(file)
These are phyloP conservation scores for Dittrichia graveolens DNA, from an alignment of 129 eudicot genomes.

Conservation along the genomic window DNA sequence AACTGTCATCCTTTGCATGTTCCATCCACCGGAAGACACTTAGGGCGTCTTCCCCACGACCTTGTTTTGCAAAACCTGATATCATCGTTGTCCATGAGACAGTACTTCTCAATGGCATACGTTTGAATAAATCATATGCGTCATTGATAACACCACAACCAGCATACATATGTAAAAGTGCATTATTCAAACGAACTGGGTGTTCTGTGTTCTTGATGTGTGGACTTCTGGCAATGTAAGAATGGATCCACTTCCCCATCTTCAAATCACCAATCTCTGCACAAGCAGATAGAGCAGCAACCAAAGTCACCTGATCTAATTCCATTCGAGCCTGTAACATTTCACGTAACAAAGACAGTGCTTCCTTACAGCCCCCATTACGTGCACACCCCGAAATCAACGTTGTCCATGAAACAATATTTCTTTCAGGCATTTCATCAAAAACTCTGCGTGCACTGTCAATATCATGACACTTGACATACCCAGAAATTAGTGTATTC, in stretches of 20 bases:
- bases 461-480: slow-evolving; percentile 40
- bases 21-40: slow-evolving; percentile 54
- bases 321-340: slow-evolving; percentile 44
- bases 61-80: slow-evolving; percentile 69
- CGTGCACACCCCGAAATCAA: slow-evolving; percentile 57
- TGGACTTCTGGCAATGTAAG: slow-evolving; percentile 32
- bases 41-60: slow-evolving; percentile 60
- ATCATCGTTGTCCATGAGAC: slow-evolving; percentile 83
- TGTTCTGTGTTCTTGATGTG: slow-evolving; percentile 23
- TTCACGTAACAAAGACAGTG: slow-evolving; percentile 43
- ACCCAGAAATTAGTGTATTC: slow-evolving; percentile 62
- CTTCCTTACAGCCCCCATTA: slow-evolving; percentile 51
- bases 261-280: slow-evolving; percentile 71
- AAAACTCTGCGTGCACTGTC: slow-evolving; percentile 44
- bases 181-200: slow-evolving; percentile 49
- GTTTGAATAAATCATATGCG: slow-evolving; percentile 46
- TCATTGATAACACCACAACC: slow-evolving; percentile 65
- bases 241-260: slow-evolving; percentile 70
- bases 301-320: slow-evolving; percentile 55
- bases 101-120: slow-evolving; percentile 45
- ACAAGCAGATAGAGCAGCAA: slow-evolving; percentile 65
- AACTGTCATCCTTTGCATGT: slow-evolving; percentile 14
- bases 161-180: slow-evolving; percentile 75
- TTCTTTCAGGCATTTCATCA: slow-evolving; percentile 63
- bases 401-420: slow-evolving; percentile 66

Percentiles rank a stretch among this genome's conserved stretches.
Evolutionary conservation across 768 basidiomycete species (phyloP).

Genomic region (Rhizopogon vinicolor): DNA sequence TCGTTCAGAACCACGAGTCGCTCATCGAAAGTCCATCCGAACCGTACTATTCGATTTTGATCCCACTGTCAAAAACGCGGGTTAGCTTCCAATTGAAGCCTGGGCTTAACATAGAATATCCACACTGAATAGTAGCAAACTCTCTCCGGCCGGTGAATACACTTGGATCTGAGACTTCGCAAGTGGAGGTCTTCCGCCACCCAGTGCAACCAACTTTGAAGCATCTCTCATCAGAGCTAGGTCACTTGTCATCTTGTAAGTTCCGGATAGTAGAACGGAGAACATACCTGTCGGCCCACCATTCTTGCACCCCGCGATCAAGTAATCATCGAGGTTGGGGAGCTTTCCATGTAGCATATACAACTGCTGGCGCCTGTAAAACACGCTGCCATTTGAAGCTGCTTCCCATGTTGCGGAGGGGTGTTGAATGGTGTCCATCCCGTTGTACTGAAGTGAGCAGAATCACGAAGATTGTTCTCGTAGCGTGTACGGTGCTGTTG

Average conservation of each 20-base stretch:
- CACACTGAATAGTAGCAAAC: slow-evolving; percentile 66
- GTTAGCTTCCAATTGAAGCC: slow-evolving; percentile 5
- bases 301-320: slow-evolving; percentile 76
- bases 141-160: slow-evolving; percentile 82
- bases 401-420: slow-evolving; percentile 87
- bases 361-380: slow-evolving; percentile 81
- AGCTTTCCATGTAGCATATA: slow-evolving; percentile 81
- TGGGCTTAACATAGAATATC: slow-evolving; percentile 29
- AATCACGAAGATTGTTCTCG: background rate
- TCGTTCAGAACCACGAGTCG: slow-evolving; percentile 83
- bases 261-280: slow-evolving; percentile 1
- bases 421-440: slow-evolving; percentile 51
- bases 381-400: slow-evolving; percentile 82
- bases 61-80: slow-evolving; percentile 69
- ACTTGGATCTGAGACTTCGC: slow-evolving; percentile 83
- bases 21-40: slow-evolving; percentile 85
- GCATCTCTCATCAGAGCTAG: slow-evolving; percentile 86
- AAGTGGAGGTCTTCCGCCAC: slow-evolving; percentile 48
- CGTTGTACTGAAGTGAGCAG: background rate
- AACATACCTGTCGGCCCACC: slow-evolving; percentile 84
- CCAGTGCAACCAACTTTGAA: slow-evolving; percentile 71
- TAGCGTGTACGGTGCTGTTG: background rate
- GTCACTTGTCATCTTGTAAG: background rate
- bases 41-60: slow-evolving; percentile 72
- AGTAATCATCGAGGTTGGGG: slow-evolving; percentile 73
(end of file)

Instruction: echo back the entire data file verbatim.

These are phyloP conservation scores for Dittrichia graveolens DNA, from an alignment of 129 eudicot genomes.

Conservation along the genomic window DNA sequence AACTGTCATCCTTTGCATGTTCCATCCACCGGAAGACACTTAGGGCGTCTTCCCCACGACCTTGTTTTGCAAAACCTGATATCATCGTTGTCCATGAGACAGTACTTCTCAATGGCATACGTTTGAATAAATCATATGCGTCATTGATAACACCACAACCAGCATACATATGTAAAAGTGCATTATTCAAACGAACTGGGTGTTCTGTGTTCTTGATGTGTGGACTTCTGGCAATGTAAGAATGGATCCACTTCCCCATCTTCAAATCACCAATCTCTGCACAAGCAGATAGAGCAGCAACCAAAGTCACCTGATCTAATTCCATTCGAGCCTGTAACATTTCACGTAACAAAGACAGTGCTTCCTTACAGCCCCCATTACGTGCACACCCCGAAATCAACGTTGTCCATGAAACAATATTTCTTTCAGGCATTTCATCAAAAACTCTGCGTGCACTGTCAATATCATGACACTTGACATACCCAGAAATTAGTGTATTC, in stretches of 20 bases:
- bases 461-480: slow-evolving; percentile 40
- bases 21-40: slow-evolving; percentile 54
- bases 321-340: slow-evolving; percentile 44
- bases 61-80: slow-evolving; percentile 69
- CGTGCACACCCCGAAATCAA: slow-evolving; percentile 57
- TGGACTTCTGGCAATGTAAG: slow-evolving; percentile 32
- bases 41-60: slow-evolving; percentile 60
- ATCATCGTTGTCCATGAGAC: slow-evolving; percentile 83
- TGTTCTGTGTTCTTGATGTG: slow-evolving; percentile 23
- TTCACGTAACAAAGACAGTG: slow-evolving; percentile 43
- ACCCAGAAATTAGTGTATTC: slow-evolving; percentile 62
- CTTCCTTACAGCCCCCATTA: slow-evolving; percentile 51
- bases 261-280: slow-evolving; percentile 71
- AAAACTCTGCGTGCACTGTC: slow-evolving; percentile 44
- bases 181-200: slow-evolving; percentile 49
- GTTTGAATAAATCATATGCG: slow-evolving; percentile 46
- TCATTGATAACACCACAACC: slow-evolving; percentile 65
- bases 241-260: slow-evolving; percentile 70
- bases 301-320: slow-evolving; percentile 55
- bases 101-120: slow-evolving; percentile 45
- ACAAGCAGATAGAGCAGCAA: slow-evolving; percentile 65
- AACTGTCATCCTTTGCATGT: slow-evolving; percentile 14
- bases 161-180: slow-evolving; percentile 75
- TTCTTTCAGGCATTTCATCA: slow-evolving; percentile 63
- bases 401-420: slow-evolving; percentile 66

Percentiles rank a stretch among this genome's conserved stretches.
Evolutionary conservation across 768 basidiomycete species (phyloP).

Genomic region (Rhizopogon vinicolor): DNA sequence TCGTTCAGAACCACGAGTCGCTCATCGAAAGTCCATCCGAACCGTACTATTCGATTTTGATCCCACTGTCAAAAACGCGGGTTAGCTTCCAATTGAAGCCTGGGCTTAACATAGAATATCCACACTGAATAGTAGCAAACTCTCTCCGGCCGGTGAATACACTTGGATCTGAGACTTCGCAAGTGGAGGTCTTCCGCCACCCAGTGCAACCAACTTTGAAGCATCTCTCATCAGAGCTAGGTCACTTGTCATCTTGTAAGTTCCGGATAGTAGAACGGAGAACATACCTGTCGGCCCACCATTCTTGCACCCCGCGATCAAGTAATCATCGAGGTTGGGGAGCTTTCCATGTAGCATATACAACTGCTGGCGCCTGTAAAACACGCTGCCATTTGAAGCTGCTTCCCATGTTGCGGAGGGGTGTTGAATGGTGTCCATCCCGTTGTACTGAAGTGAGCAGAATCACGAAGATTGTTCTCGTAGCGTGTACGGTGCTGTTG

Average conservation of each 20-base stretch:
- CACACTGAATAGTAGCAAAC: slow-evolving; percentile 66
- GTTAGCTTCCAATTGAAGCC: slow-evolving; percentile 5
- bases 301-320: slow-evolving; percentile 76
- bases 141-160: slow-evolving; percentile 82
- bases 401-420: slow-evolving; percentile 87
- bases 361-380: slow-evolving; percentile 81
- AGCTTTCCATGTAGCATATA: slow-evolving; percentile 81
- TGGGCTTAACATAGAATATC: slow-evolving; percentile 29
- AATCACGAAGATTGTTCTCG: background rate
- TCGTTCAGAACCACGAGTCG: slow-evolving; percentile 83
- bases 261-280: slow-evolving; percentile 1
- bases 421-440: slow-evolving; percentile 51
- bases 381-400: slow-evolving; percentile 82
- bases 61-80: slow-evolving; percentile 69
- ACTTGGATCTGAGACTTCGC: slow-evolving; percentile 83
- bases 21-40: slow-evolving; percentile 85
- GCATCTCTCATCAGAGCTAG: slow-evolving; percentile 86
- AAGTGGAGGTCTTCCGCCAC: slow-evolving; percentile 48
- CGTTGTACTGAAGTGAGCAG: background rate
- AACATACCTGTCGGCCCACC: slow-evolving; percentile 84
- CCAGTGCAACCAACTTTGAA: slow-evolving; percentile 71
- TAGCGTGTACGGTGCTGTTG: background rate
- GTCACTTGTCATCTTGTAAG: background rate
- bases 41-60: slow-evolving; percentile 72
- AGTAATCATCGAGGTTGGGG: slow-evolving; percentile 73